An empty college classroom (Flickr).

FEATURE

The End of Political History

August 30, 2016

Writing in The New York Times, Fredrik Logevall and Kenneth Osgood warn that U.S. political history as a field of study has cratered, endangering a vital part of America's democratic discussion. More ›

See also:

The President Needs a Dream Team of Historians More ›

The Applied History Project's Manifesto More ›

OP-ED

The Syria Chemical Weapons Deal Failed

New reports reveal Assad never gave up his WMDs.

Read Here ›

 

PAPER

Will the Paris Climate Deal Work?

The accord needs domestic support to succeed.

Read More ›

 
 

 

FEATURED PUBLICATIONS

Jacquelyn Martin/AP

August 8, 2016

"Why ISIS Fears Israel"

The National Interest

By Graham Allison, Director, Belfer Center for Science and International Affairs, Harvard Kennedy School

In the wake of the Orlando and Istanbul attacks, President Obama reiterated his determination to “destroy” ISIS by executing a strategy that combines air strikes, American special-operations units and support for local ground forces. Both of the candidates campaigning to succeed him insist that the United States must do more: Donald Trump advocates that Washington “bomb the hell out of” the group, while Hillary Clinton promises to “smash the would-be caliphate.” All three, however, are in violent agreement on one point: the overriding objective must be to destroy ISIS.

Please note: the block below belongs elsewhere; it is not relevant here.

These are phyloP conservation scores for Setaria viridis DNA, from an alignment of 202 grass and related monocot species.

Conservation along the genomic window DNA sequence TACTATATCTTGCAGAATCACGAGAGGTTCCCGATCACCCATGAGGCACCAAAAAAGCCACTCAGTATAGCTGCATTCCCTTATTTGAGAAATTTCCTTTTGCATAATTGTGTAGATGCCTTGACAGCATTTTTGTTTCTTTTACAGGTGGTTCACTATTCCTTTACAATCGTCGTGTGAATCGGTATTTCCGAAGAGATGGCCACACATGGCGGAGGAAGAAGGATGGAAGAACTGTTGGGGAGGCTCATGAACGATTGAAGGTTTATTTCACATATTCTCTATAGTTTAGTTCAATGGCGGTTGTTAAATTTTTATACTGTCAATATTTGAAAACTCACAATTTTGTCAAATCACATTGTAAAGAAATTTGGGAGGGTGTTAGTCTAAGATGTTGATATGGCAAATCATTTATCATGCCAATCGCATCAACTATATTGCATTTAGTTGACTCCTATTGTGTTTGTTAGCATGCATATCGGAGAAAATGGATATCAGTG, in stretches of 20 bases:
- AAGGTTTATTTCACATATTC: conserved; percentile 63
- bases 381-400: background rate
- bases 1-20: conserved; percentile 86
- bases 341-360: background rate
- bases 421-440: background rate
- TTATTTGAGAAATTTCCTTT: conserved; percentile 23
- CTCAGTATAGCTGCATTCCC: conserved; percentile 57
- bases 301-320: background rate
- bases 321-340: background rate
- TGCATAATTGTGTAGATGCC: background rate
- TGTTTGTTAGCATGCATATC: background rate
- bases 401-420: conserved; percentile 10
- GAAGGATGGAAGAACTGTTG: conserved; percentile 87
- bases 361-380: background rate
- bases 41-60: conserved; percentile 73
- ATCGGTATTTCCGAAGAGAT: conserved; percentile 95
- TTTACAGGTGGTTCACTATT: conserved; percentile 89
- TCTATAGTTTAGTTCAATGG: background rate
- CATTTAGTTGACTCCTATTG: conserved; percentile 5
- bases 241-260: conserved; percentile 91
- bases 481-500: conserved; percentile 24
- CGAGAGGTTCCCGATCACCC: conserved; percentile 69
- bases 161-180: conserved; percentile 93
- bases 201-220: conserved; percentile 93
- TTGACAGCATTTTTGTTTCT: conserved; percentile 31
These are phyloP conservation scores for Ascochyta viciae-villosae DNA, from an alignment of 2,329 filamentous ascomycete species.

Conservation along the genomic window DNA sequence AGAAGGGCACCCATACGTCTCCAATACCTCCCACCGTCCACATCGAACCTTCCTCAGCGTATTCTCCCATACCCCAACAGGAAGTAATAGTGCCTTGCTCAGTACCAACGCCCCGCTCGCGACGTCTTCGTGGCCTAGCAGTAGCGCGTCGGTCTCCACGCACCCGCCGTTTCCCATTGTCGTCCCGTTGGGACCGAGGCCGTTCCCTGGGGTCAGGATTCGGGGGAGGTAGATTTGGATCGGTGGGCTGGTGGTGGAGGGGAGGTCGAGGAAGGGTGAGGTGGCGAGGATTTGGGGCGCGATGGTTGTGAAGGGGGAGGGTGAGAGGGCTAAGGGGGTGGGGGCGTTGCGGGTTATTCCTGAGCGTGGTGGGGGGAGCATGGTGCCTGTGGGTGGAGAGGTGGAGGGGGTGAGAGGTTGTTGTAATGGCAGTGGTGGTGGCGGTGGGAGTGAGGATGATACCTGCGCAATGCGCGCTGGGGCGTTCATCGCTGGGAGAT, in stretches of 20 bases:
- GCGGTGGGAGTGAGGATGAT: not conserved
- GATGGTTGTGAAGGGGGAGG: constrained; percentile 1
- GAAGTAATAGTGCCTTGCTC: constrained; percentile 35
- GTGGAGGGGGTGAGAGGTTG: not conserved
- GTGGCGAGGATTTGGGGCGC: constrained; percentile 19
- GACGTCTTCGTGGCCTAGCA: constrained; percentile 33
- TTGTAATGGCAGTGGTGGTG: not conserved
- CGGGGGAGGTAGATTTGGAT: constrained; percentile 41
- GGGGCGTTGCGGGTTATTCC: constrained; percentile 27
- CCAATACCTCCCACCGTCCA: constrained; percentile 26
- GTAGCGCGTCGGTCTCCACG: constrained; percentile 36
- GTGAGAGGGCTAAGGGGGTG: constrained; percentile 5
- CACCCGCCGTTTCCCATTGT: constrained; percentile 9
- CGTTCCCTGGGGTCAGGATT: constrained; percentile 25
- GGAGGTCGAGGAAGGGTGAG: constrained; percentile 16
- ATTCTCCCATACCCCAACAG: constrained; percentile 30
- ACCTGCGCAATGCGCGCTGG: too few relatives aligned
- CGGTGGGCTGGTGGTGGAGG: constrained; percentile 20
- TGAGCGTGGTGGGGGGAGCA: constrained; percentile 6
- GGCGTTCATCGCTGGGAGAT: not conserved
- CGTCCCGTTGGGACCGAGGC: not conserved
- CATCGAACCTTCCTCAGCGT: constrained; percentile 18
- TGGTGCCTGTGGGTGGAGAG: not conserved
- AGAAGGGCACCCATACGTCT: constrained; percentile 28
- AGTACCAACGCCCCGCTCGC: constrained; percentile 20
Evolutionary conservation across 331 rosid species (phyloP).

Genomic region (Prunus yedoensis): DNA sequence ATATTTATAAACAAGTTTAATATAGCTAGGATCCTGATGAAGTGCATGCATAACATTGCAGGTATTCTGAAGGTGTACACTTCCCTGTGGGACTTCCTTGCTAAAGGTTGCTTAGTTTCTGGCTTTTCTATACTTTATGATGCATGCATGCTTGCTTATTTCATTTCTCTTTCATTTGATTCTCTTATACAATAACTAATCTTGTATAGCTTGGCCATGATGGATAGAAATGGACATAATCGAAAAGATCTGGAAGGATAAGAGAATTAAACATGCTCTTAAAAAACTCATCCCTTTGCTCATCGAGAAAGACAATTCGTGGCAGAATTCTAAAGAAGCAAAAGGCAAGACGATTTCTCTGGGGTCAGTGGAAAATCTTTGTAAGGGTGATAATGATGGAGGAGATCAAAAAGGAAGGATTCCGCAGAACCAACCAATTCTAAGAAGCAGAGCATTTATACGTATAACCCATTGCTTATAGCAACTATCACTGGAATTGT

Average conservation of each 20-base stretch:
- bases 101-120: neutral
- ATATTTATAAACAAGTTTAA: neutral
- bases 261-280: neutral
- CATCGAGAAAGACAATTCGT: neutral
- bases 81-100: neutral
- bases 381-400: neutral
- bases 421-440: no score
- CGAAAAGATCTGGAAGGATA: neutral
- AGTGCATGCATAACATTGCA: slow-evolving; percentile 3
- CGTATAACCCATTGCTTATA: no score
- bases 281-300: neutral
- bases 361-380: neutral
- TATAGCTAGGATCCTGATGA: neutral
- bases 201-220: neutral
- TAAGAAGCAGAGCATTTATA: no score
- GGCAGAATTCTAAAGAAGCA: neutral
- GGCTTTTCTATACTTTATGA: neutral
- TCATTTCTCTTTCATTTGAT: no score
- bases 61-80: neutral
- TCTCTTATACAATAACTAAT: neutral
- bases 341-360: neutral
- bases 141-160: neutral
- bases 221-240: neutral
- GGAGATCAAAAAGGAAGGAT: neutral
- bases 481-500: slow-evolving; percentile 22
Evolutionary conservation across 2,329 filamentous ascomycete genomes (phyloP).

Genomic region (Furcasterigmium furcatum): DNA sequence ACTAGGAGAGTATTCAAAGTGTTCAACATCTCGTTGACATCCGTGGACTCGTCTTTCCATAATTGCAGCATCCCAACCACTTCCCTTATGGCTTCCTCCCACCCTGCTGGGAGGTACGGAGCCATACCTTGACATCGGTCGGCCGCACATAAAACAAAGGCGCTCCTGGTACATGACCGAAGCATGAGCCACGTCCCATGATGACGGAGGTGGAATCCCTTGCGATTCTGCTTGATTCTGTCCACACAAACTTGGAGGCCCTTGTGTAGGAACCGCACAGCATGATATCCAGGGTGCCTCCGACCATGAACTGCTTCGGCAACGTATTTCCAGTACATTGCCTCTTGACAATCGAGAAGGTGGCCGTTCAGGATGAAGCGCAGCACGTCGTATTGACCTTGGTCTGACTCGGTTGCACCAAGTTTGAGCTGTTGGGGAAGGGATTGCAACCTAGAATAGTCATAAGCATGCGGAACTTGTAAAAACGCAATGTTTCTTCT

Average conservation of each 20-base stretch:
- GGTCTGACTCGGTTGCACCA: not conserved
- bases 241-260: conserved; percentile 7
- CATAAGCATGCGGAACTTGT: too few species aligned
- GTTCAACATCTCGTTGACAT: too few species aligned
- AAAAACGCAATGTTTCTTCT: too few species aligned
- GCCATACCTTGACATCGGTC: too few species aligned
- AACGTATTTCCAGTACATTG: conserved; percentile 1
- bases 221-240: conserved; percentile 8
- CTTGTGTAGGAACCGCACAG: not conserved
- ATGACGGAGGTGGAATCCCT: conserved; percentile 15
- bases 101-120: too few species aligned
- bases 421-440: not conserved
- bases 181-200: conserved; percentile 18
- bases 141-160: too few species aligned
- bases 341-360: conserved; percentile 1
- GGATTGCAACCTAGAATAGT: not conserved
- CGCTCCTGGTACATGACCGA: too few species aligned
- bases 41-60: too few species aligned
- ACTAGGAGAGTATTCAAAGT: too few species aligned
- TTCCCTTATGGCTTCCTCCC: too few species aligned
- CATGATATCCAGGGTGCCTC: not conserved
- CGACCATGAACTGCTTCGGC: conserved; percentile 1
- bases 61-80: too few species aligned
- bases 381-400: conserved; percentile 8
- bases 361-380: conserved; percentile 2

Audrey McAvoy/AP

September/October 2016

"America’s Awesome Military"

Foreign Affairs

By Michael O'Hanlon and David H. Petraeus, Non-resident Senior Fellow

The United States has the best military in the world today, by far. U.S. forces have few, if any, weaknesses, and in many areas—from naval warfare to precision-strike capabilities, to airpower, to intelligence and reconnaissance, to special operations—they play in a totally different league from the militaries of other countries. Nor is this situation likely to change anytime soon, as U.S. defense spending is almost three times as large as that of the United States’ closest competitor, China, and accounts for about one-third of all global military expenditures—with another third coming from U.S. allies and partners.

Nevertheless, 15 years of war and five years of budget cuts and Washington dysfunction have taken their toll.

 

 

Mstyslav Chernov/AP

August 18, 2016

"Does Russia Want War With Ukraine? Not Really—Or Not Yet"

The National Interest

By Simon Saradzhyan, Director, Russia Matters Project; Assistant Director, U.S.-Russia Initiative to Prevent Nuclear Terrorism, Belfer Center for Science and International Affairs

The disagreements between Moscow and Kiev on whether there were any armed skirmishes in Crimea at all and, if so, which side initiated them, did not stop international media from sounding alarms that a war may soon break out between Russia and Ukraine.

 

 

Summer 2016

"Correspondence: The Effects of Acquiring Nuclear Weapons"

International Security, issue 1, volume 41

By Michael D. Cohen and Mark Bell, Former Research Fellow, International Security Program/Project on Managing the Atom, July 2014–June 2016

Michael Cohen responds to Mark Bell's summer 2015 article, "Beyond Emboldenment: How Acquiring Nuclear Weapons Can Change Foreign Policy."

 

<em>International Security</em>

The summer 2016 issue of the quarterly journal International Security
is now available

 
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